Labor Scam Hits Hartford Latino Businesses


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 Robert Cyr

State officials are investigating recent complaints from Latino bodega owners on Park Street and Franklin Avenue in Hartford, who reported being duped by a duo of alleged conmen who sold them mandated federal and state labor informational posters that are given to businesses for free.
State and federal labor posters, outlining wage and other workplace laws, are required by law and vary by the type of business.  State Rep. Angel Arce, D-Hartford, said a number of small businesses contacted him after a pair of men from a company called “Compliance Services” approached them and said their lack of signage could cost them up to $3,000 in state and federal fines.
“I received a few calls from local business owners asking me if the state was running a campaign to have these posters in every store,” Arce said. “After further investigation, I found that a company is selling them posters that these businesses can get free of charge from the state.The ‘business representatives’ go door to door telling small business owners that they have to buy the poster in order to be state compliant, otherwise, they could be fined thousands of dollars for not having them posted. In turn, out of fear, they bought into it.”
Business owners, who often speak little English, were tricked into buying the free materials for upwards of $90, Arce said. Arce filed a complaint with the state consumer protection department, and attempts to contact company officials were unfruitful.  “You’d finally get through to someone, and they’d hang up,” he said.
Consumer protection representatives were unavailable for comment.  Labor department spokesperson Nancy Steffans said there is no set timeframe for a business to put up and maintain current labor posters, and that the recent complaints would be directed toward consumer protection officials.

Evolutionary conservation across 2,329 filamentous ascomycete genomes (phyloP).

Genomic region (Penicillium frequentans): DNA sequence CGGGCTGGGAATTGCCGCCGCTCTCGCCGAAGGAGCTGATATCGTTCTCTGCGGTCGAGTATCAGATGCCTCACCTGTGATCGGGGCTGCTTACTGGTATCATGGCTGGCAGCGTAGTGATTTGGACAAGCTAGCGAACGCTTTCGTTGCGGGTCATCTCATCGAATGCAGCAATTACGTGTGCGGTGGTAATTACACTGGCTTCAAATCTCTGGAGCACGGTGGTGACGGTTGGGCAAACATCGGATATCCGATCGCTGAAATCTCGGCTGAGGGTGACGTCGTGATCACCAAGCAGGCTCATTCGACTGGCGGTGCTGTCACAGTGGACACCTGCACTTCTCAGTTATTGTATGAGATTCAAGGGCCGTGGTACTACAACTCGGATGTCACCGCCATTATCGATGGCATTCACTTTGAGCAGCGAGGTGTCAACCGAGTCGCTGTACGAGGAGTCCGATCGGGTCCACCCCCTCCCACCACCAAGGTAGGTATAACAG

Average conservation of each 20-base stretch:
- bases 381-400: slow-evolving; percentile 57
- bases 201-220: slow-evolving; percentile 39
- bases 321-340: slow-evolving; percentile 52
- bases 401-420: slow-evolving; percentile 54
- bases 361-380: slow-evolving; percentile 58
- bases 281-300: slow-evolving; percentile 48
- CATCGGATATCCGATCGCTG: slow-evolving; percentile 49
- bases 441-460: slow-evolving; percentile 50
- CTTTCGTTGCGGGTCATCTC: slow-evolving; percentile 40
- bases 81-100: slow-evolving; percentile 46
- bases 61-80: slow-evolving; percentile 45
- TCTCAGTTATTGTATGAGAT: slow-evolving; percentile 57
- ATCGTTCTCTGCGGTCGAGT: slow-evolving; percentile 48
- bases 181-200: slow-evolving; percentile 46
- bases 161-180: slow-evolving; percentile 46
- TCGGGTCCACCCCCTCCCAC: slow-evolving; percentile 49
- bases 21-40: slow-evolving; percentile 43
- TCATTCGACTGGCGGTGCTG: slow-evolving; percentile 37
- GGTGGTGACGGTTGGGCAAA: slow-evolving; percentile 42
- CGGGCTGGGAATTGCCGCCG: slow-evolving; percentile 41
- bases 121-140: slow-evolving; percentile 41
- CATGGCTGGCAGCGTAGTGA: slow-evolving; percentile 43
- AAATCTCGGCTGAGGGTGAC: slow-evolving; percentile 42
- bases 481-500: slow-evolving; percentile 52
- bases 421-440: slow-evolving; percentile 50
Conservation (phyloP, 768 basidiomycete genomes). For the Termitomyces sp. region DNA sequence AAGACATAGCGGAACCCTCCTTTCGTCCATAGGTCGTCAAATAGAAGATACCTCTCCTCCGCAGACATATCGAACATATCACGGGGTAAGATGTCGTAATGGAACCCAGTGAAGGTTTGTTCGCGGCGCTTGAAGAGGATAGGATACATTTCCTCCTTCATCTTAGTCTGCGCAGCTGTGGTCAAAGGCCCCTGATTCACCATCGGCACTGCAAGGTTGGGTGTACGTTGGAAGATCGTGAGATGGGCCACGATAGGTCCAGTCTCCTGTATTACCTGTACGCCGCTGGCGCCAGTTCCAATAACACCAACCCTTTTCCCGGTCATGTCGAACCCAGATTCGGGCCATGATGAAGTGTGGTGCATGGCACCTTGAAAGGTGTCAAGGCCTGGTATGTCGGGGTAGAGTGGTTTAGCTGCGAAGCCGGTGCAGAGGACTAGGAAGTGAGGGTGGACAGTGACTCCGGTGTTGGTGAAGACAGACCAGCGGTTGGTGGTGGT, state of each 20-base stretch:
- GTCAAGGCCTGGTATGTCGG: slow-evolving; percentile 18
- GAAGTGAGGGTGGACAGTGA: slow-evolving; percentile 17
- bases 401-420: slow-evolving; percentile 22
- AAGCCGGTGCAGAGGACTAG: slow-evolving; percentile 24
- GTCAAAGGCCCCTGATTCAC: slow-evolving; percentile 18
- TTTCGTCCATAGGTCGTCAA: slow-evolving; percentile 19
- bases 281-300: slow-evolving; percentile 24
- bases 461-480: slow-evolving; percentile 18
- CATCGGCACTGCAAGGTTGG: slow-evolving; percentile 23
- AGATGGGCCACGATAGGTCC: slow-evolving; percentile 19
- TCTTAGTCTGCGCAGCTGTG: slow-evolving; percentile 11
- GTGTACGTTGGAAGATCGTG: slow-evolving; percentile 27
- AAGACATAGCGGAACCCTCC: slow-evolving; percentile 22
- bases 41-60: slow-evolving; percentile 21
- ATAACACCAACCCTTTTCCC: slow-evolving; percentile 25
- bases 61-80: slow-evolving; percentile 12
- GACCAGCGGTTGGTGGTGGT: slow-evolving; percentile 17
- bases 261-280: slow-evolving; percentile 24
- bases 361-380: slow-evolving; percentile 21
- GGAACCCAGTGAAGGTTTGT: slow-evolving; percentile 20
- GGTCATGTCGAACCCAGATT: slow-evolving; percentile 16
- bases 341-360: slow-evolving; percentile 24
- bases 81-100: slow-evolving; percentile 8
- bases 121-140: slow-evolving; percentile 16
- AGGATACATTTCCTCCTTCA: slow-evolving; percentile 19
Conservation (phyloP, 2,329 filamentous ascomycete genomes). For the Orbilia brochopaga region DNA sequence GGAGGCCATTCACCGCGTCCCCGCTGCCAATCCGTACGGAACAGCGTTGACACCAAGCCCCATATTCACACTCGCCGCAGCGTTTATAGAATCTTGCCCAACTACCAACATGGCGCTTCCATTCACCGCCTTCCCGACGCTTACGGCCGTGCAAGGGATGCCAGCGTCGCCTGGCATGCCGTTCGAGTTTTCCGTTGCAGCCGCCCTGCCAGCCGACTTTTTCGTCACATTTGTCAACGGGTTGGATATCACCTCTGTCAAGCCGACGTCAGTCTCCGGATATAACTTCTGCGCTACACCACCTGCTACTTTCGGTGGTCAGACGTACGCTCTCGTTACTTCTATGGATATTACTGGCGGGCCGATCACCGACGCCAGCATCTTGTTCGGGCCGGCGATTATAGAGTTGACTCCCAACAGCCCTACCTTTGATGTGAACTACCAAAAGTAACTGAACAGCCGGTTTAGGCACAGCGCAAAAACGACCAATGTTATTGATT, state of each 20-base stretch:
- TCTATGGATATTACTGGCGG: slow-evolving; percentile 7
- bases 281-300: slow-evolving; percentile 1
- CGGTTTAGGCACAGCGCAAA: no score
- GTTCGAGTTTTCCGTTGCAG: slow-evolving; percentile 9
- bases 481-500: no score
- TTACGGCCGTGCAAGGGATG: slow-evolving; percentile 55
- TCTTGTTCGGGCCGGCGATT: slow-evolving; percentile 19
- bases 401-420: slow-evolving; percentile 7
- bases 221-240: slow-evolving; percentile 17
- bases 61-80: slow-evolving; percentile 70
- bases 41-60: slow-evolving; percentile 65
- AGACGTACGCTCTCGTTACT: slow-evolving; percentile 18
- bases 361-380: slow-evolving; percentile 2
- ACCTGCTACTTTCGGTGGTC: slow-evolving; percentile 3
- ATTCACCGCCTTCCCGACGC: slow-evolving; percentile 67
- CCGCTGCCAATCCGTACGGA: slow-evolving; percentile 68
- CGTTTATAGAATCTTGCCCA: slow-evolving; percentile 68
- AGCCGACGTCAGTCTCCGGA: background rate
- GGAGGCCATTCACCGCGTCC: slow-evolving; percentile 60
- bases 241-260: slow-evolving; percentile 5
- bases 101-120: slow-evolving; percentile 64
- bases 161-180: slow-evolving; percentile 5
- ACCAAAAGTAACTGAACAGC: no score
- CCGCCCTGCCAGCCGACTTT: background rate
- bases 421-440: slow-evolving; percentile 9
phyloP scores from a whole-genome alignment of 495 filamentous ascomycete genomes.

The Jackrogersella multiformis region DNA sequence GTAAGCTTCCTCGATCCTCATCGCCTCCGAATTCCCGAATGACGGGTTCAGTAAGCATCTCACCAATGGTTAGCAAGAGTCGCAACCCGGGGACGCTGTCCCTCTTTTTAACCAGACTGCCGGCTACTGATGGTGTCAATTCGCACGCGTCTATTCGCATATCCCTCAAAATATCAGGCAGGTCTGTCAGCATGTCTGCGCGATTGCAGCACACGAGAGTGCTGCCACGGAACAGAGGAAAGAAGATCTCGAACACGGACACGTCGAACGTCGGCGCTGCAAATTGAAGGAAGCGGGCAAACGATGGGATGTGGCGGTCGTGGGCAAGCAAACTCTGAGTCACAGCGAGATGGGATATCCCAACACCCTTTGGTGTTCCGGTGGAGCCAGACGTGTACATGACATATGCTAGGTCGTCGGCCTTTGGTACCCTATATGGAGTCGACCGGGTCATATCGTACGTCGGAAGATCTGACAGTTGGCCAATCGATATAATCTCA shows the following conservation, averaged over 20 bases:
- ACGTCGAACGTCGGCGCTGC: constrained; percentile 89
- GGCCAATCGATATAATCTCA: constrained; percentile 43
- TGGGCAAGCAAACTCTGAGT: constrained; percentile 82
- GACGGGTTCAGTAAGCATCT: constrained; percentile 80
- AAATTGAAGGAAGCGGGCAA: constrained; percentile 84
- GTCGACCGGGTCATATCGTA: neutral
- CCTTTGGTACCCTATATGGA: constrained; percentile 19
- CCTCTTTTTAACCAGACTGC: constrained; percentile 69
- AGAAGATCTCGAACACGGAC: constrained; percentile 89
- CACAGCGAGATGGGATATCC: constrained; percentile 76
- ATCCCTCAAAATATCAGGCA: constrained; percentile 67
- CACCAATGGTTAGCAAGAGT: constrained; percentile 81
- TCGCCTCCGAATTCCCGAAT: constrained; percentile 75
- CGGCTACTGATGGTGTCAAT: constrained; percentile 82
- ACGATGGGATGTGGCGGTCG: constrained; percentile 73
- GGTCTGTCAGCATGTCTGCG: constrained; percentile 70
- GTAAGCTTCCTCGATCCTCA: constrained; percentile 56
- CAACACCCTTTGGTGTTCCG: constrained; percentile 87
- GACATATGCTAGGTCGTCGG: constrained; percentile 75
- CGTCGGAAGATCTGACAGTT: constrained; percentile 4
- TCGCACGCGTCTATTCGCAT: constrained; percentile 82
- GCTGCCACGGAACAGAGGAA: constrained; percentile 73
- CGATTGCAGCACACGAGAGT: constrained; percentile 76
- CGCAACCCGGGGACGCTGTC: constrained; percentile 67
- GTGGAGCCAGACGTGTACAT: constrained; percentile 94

“Agency staffing does not give us the ability to visit every work site to determine if posters are up to date,” she said. “However, under statute 31-69a the agency could fine the employer $300 for failure to post required CTDOL posters. In most cases, if we are made aware of posting issues, we will meet with the employer to educate them on the importance of posting the information for employees and we then provide the posters. Our objective in these types of situations is to educate rather than penalize.”
It isn’t the first time small state businesses have been approached by hucksters. Last year, Connecticut Labor Commissioner Sharon M. Palmer said the agency received several complaints about someone from the company trying to sell posters in the Hamden area.
A similar scam, which may have been conducted by the same West Hartford based company, (CTLatinoNews was not able to confirm  at press time), but was documented by news site, involved Miami businesses in 2009. An online  search of the company reveals other shady practices involving victimized businesses catching the attention of authorities in Georgia, North Carolina, Oregon, Arkansas, Massachusetts, Mississippi and Colorado, among others.
Jeremiah Wilson, a spokesperson for what found to be a similarly-named company, Compliance Services International, with offices in the United Kingdom and the U.S., said he had not heard of the scams. “I’m not even vaguely familiar with that topic,” he said. “We’ve been around for 26 years, and we have nothing to do with the labor industry.”